Friday, January 22, 2016

A Voice from the Past - Calvin

For all the heads of true doctrine are not in the same position. Some are so necessary to be known, that all must hold to them to be fixed and undoubted as the proper essentials of religion; for instance, that God is one, that Christ is God, and the Son of God, that our salvation depends on the mercy of God, and the like. Others, agai,n which are the subject of controversy among the churches, do not destroy the unity of the faith; for why should should it be regarded as a ground of dissension between churches, if one, without any spirit of contention or perverseness in dogmatizing, hold that the soul on quitting the body flies to heaven, and another, without venturing to to speak positively as to the abode, holds it for certain that it lives with the LLord?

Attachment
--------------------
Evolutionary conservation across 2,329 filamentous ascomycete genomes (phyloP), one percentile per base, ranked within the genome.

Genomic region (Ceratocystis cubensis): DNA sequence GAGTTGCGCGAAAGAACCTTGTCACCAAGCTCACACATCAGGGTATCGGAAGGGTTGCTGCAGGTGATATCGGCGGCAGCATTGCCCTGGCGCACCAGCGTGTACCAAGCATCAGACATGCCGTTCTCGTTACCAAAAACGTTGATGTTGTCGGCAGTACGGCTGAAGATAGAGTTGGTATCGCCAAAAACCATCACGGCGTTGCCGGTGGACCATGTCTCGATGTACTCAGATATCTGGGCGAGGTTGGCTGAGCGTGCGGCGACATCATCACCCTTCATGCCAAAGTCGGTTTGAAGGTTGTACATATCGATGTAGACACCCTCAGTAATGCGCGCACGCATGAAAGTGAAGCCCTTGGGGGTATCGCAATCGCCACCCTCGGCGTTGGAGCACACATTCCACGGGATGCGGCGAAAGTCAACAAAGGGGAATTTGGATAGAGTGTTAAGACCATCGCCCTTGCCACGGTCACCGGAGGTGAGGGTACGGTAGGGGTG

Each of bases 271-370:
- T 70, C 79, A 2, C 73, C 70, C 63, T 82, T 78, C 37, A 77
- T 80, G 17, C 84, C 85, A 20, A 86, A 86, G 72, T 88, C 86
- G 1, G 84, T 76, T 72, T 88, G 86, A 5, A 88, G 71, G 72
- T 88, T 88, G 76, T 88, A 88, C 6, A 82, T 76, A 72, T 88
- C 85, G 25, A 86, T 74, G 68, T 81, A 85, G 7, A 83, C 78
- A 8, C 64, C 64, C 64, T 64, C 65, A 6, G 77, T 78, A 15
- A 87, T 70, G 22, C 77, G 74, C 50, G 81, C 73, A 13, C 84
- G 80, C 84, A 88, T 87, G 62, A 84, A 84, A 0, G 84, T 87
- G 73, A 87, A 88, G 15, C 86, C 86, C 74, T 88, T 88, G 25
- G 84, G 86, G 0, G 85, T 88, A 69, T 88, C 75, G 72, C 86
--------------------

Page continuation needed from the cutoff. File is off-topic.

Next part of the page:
John Calvin, 1509-1564, Institutes of the Christian Religion, Book IV, Chapter 1, 12, (translated by Henry Beveridge, Wm. B. Eerdmans Publishing, 1975, Vol. II, p. 291).

How do unnecessary things become a cause of division in the Christian church? How could this be avoided?

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